The National Association of Realtors (NAR) recently sent a letter to the director of the Consumer Financial Protection Bureau (CFPB) urging the agency to adopt a cautious approach as it puts greater scrutiny on brokers operating under the "mini-correspondent" lender model.
In a note addressed to CFPB chief Richard Cordray, NAR President Steve Brown asks the director to "be mindful" of certain business concerns when evaluating arrangements between mini-correspondent brokers and lenders so as not to "unduly restrict access to credit."
Brown's letter comes months after the bureau signaled it will be watching out for brokers trying to skirt its compensation rules by operating the same way under a different label. Those rules were put in place early this year as a way to remove financial incentives for brokers to direct borrowers toward riskier products.
"Before the financial crisis, consumers seeking mortgages were steered toward high-cost and risky loans that were not in the consumer's interest," Cordray said in July. "The CFPB's rules on mortgage broker compensation are intended to protect consumers from this type of abuse. Today we are putting companies on notice that they cannot avoid those rules by calling themselves by a different name."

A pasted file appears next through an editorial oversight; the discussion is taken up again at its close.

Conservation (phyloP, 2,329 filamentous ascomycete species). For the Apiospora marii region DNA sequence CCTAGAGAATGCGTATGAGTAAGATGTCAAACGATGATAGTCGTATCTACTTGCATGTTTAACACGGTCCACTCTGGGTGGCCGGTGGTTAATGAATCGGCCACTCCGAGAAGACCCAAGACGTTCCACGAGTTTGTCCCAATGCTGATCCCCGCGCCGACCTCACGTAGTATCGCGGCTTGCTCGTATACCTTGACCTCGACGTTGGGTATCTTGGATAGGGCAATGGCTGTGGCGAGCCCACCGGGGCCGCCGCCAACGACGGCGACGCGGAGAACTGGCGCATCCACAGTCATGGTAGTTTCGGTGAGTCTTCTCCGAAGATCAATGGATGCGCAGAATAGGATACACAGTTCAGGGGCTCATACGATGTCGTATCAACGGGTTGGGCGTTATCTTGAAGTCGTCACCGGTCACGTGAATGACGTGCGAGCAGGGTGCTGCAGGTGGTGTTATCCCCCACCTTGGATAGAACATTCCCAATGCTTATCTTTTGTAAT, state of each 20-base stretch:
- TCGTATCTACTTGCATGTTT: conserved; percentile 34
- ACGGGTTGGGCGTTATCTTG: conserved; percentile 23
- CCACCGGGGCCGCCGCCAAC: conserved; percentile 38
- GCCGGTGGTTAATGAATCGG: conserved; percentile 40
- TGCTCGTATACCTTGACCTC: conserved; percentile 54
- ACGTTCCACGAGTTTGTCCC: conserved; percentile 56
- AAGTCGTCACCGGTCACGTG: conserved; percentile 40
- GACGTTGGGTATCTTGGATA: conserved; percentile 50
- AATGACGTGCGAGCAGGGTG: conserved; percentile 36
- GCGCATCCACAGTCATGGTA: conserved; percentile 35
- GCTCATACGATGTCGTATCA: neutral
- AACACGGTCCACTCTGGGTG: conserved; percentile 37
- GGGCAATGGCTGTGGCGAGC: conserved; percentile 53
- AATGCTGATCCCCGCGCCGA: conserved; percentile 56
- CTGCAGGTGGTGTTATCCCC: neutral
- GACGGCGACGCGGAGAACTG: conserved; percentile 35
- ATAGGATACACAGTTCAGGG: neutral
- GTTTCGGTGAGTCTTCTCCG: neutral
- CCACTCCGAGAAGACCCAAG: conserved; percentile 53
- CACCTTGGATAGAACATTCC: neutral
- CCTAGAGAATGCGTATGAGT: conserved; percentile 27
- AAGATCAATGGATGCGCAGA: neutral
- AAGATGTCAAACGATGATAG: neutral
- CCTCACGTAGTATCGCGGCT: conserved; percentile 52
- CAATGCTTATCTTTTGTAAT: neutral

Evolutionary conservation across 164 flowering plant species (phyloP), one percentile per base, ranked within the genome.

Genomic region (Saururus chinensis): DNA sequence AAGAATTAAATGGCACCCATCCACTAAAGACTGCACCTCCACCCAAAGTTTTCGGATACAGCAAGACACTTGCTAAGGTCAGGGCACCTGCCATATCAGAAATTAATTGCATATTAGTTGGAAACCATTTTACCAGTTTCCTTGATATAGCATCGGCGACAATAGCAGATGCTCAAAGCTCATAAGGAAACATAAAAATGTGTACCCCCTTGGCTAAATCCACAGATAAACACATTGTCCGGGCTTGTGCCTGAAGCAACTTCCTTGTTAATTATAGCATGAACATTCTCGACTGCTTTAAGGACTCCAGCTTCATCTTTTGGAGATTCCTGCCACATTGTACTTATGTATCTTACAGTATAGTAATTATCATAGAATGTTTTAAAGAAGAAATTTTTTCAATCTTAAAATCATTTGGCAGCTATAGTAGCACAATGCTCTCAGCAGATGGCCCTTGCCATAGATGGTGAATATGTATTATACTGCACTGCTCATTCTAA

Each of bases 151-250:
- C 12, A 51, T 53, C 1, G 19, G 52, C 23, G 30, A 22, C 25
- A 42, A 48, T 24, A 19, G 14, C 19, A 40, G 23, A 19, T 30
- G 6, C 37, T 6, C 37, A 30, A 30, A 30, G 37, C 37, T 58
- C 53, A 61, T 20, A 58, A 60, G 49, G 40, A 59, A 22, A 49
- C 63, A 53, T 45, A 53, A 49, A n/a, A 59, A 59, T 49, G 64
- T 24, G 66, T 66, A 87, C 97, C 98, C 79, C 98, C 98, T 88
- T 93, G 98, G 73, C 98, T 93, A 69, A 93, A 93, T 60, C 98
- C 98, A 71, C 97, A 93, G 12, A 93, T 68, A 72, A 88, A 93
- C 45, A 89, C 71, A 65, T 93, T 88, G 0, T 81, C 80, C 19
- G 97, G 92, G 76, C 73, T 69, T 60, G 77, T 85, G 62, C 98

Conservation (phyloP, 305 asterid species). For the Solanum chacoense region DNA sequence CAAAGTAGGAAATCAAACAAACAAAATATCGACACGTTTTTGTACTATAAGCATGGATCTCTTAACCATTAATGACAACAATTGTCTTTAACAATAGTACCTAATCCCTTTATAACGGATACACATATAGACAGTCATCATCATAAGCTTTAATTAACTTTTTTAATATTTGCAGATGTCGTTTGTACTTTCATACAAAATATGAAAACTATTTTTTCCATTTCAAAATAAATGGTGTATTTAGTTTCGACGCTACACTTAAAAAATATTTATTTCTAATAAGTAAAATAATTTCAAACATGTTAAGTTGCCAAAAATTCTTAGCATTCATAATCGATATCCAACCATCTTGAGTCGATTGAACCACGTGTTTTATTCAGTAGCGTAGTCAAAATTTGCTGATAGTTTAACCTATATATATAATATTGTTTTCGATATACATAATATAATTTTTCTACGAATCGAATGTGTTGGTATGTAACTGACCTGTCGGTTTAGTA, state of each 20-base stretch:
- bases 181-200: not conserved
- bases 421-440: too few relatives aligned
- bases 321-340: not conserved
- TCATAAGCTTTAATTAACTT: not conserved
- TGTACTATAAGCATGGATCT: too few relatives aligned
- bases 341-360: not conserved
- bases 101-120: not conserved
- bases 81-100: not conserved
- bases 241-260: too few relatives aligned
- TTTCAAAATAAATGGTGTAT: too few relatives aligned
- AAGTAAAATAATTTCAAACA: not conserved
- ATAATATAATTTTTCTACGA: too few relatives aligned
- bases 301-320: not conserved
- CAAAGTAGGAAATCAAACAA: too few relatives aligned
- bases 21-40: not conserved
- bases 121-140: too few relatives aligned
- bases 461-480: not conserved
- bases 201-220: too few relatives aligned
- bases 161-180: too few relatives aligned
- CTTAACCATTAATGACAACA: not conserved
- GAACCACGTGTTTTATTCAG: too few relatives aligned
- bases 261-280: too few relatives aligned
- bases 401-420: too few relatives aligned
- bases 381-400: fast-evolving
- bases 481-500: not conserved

In his letter, Brown voiced NAR's support for the bureau's efforts to stop brokers from getting around its rules but said the group "also supports access and choice in credit provider channels," including affiliated business arrangements and joint ventures.
Brown specifically points to arrangements in which the joint venture partner is the main partner or the channel for selling loans.
He also pointed to warehouse lines of credit, a product he says the mortgage banking industry has suffered a shortage of over the years.
"The withdrawal of warehouse lines and correspondent channels for selling loans has been a way the largest players have attempted to gain market share," Brown said. "By turning to comparably smaller but substantial venture partners, smaller lenders have maintained the services and access to credit they provide consumers."
He continues: "One of the major reasons why the Dodd-Frank Wall Street Reform and Consumer Protection Act was enacted was to deal with too-big-to-fail entities and industry concentration. The Bureau should therefore be mindful of the concentration effects of provisions that bar entry or growth of smaller lending entities."